BookOne: Yii – Chapter Two (continued)

 ‘Talking of speech,’ the doctor asked, ‘has he spoken at all?  Made any sounds?’

‘No,’ the Colonel replied. ‘Apart from growling at one of our boys, I don’t think he’s made a sound.  Must ask our boys if he’s tried to speak.’


What was going on? Yii just could not understand.  He was half-longing to be back with his people. What would they be doing now?  They might be out hunting, or simply sitting around and talking.  Were they were looking for him?  He watched as the second man spoke, but still Yii could understand nothing.

Puzzled, Yii looked from one to another.  What werethey were saying?  They didn’t sound aggressive, but he was frustrated, mystified. Baffled, he saw the first man talk to the third man.  Then, fascinated, he watched, as the third man pulled out a small white thing, and started made marks on it with a shiny implement.

Still frustrated, he wondered why, if they could make speech to each other, they didn’t talk to him.  Yii desperately tried to understand even the gist of what they were saying.  They talked too fast and used complicated words.  His tribe had only a very simple language, and virtually all words were of a single syllable – hence his name, and those of his family.

At last, overcome with frustration, Yii suddenly decided that he would speak, and he startled them all.

 ‘Ter in,’ (‘help me’) he said.  ‘In na gern.  Kim pern?’  (‘I do not understand.  What is going on?’)

Astounded, shocked into silence, they all stood stock still in amazement.  Stunned and puzzled, they were quite unable to know how to react to these strange sounds.  To them Yii’s speech was more like grunts or growls, more like animal sounds that human. 

Yii watching for a reply, couldn’t read their startled expressions, and couldn’t understand as one of the men spoke.

 ‘That is a surprise!’

The first man, the Colonel spoke to the third man.

‘Well, Kipling,’ he asked, ‘what do you think?  Is he trying to speak?  Is he asking for something? Or is he just growling at us?’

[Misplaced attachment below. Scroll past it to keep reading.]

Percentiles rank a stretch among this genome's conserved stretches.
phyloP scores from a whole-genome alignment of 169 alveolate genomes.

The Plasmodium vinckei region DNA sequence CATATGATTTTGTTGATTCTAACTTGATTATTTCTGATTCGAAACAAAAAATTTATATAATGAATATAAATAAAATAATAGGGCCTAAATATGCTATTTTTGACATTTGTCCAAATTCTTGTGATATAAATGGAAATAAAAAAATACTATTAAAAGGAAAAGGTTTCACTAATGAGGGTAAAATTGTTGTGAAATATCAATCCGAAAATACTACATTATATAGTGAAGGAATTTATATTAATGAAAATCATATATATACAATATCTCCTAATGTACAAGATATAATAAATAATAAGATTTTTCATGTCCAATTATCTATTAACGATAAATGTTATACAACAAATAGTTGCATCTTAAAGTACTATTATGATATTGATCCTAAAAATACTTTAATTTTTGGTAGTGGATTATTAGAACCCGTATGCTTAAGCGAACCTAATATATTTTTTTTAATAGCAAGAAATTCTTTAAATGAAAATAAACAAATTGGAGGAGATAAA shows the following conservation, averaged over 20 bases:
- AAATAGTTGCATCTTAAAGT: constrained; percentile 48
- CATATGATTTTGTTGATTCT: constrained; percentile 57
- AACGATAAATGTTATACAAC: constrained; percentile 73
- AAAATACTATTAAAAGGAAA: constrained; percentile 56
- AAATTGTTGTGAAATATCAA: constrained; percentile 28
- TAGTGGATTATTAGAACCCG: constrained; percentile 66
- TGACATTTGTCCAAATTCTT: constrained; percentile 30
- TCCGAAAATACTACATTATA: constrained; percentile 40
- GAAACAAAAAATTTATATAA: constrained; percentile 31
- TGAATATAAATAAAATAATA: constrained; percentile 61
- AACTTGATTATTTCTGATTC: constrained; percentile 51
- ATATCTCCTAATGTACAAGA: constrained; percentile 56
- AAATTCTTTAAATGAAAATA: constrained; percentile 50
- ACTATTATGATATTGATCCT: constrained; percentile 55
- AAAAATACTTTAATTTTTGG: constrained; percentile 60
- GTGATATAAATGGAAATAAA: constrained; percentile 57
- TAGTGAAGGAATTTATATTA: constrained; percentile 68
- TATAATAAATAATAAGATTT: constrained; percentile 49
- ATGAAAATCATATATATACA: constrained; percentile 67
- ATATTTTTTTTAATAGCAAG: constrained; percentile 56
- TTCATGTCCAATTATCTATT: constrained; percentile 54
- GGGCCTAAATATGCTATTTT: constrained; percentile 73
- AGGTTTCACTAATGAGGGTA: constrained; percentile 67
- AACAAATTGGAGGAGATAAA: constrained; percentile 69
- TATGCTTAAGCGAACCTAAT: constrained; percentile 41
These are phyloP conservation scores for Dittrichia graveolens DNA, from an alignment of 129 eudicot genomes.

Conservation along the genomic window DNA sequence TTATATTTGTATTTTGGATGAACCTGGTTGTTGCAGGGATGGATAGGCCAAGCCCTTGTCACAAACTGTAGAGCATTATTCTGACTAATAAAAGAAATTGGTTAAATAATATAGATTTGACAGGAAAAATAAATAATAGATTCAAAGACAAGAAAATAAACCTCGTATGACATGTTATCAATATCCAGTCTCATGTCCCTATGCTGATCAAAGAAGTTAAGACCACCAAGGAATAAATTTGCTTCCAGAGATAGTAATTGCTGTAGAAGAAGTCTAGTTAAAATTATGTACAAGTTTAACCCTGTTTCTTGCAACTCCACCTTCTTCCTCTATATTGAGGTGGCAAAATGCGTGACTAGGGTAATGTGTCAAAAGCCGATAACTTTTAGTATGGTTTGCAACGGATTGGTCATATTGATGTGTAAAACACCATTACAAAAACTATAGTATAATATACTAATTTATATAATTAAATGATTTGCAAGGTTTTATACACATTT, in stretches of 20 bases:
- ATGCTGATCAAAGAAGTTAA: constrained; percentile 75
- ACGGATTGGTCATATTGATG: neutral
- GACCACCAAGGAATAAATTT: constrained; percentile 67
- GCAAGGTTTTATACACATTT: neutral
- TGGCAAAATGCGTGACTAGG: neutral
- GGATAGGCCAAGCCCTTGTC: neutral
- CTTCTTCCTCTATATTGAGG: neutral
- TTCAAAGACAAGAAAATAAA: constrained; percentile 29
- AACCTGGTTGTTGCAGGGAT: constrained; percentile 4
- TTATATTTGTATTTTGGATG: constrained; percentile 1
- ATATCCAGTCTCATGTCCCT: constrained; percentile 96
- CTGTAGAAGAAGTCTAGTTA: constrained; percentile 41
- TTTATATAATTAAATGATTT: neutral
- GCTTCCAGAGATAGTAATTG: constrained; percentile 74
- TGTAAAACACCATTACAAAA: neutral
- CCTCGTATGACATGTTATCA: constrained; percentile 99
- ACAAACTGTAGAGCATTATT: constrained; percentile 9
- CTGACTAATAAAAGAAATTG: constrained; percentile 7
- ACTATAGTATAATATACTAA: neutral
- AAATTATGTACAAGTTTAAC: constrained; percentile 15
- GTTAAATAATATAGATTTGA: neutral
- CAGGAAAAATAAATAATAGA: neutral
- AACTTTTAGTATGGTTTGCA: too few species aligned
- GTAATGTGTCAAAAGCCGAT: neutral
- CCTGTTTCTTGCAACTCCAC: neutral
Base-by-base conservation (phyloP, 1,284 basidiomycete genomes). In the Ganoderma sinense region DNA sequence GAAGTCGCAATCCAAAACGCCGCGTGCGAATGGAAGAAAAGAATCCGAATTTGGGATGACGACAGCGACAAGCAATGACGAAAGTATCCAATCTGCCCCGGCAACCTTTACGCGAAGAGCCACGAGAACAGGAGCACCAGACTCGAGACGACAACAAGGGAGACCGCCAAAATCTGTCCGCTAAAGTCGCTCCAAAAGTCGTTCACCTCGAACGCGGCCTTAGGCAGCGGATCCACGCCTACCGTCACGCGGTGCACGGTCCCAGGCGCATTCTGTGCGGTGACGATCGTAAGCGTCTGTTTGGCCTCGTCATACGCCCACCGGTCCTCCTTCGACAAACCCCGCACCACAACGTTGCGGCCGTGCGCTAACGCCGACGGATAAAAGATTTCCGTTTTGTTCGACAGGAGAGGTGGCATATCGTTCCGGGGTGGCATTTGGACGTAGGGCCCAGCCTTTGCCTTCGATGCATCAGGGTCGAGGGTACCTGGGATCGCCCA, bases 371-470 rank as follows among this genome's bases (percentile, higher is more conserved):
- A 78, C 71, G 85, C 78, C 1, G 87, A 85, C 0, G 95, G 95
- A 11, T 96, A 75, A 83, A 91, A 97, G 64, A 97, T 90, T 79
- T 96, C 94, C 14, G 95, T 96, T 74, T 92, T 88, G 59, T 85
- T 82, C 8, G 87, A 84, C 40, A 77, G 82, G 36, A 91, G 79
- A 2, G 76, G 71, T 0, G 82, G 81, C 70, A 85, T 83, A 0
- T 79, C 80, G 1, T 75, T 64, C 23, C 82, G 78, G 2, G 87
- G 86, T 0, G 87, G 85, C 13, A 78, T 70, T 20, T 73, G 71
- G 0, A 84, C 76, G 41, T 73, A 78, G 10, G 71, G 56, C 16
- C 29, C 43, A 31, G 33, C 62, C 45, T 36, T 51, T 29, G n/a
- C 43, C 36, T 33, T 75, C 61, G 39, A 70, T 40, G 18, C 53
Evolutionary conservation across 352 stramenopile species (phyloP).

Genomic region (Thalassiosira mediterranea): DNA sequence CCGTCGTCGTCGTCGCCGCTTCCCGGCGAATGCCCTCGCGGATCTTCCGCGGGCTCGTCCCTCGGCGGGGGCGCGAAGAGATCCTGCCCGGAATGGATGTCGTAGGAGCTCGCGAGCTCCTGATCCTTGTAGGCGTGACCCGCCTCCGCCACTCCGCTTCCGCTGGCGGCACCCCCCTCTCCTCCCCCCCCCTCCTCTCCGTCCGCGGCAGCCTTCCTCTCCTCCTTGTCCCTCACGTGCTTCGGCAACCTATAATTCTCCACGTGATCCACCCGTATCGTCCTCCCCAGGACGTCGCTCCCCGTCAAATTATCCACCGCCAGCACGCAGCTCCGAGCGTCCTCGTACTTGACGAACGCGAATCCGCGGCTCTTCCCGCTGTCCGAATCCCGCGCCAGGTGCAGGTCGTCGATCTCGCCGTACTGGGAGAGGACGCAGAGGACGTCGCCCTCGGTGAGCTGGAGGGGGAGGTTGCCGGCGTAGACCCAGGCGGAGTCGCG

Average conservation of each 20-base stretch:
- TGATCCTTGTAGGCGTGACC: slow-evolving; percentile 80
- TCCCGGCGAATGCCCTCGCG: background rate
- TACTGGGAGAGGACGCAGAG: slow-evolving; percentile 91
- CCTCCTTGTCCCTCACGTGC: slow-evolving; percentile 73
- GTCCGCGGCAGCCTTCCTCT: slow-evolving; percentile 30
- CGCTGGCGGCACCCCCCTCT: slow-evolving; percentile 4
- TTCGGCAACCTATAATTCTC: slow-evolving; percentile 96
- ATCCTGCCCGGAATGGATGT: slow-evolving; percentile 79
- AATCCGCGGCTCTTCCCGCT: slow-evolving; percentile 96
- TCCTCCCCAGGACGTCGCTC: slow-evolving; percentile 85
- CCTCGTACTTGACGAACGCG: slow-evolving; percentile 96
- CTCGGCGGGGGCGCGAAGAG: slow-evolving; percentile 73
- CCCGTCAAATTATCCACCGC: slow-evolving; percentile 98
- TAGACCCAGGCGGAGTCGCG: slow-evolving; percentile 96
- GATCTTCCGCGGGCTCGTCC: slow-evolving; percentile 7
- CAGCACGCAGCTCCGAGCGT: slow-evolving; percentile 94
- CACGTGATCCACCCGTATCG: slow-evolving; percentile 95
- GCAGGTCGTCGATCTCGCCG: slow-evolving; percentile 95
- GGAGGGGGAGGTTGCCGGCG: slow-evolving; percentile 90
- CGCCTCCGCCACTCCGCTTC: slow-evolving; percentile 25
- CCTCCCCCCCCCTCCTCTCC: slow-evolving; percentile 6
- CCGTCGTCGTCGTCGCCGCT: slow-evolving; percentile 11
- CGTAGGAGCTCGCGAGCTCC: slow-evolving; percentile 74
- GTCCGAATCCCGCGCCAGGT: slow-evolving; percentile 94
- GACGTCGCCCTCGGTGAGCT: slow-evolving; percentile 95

‘I’m sorry – I have no idea what it is,’ replied Kipling. ‘It’s quite meaningless to me.’ He spoke some words in patois: ‘What are you trying to say?’ he asked.

 Poor Yii only looked puzzled and distressed, and even more confused. 

‘Ter in,’ (‘help me’) he said again; ‘Kva in?’  (‘Where am I?’). ‘Wer in Nva?’  (‘Am I in a heaven?’).

Still they were all dumbfounded; the speech, if it was speech, was utterly strange to them and they had no idea how to interpret it. Eventually the first man spoke again

‘Poor chap,’ said the Colonel at length, ‘he seems to be quite out of his depth.  Not much we can do about it. Perhaps he is just growling.  What do you think, doctor?’

‘Well, at least he can make sounds,’ said Doctor Raybourne. ‘That’s something, though if it is some kind of language I can make nothing of it.’ 

After a long pause, and at a loss for anything to say, they concluded that there was nothing to be done.

Yii was thoroughly dejected by this inconclusive episode.  He had hoped at one time that they were really going to say something he could understand and then he might know where he was and whether this was really a heaven or some other place.

He didn’t like being caged, and started pacing around the small space available to him, frustrated by being so confined.  The Colonel and the others looked on.   The pacing made him seem to them more like a caged animal than a human.   They looked at one another, exchanging significant glances, as though they were saying; ‘Well, he must be an animal, a wolf boy after all.’

They moved away, not speaking any more.  Yii had never felt more alone.  He reached again for the stone in his arm band. It was the only link with his own world. Again he had that extraordinary sense of something quite beyond himself; not disturbing or exciting, but none the less remarkable, mysterious. At the end of a fretful day, he settled down to sleep.


            That night Yii had another strange dream; very disturbing, since he was still not used to having such dreams. The light about him was blotchy at first, and then seemed to break up into bars – not bars staying still but constantly slipping and moving about.  At length they became still, like the bars of his cage. He hated to be trapped in the cage, and began struggling to break the bars of his cage. He was not able to break them, but knew there was somewhere safe to get to if only he could get out of the cage. The place of safety he needed to get to was the layer of steps which curved downwards, the steps he had been struggling to reach the night before. His legs were leaden and he despaired of getting through the bars and to the steps.

            The dream was again very intense, like a vision.







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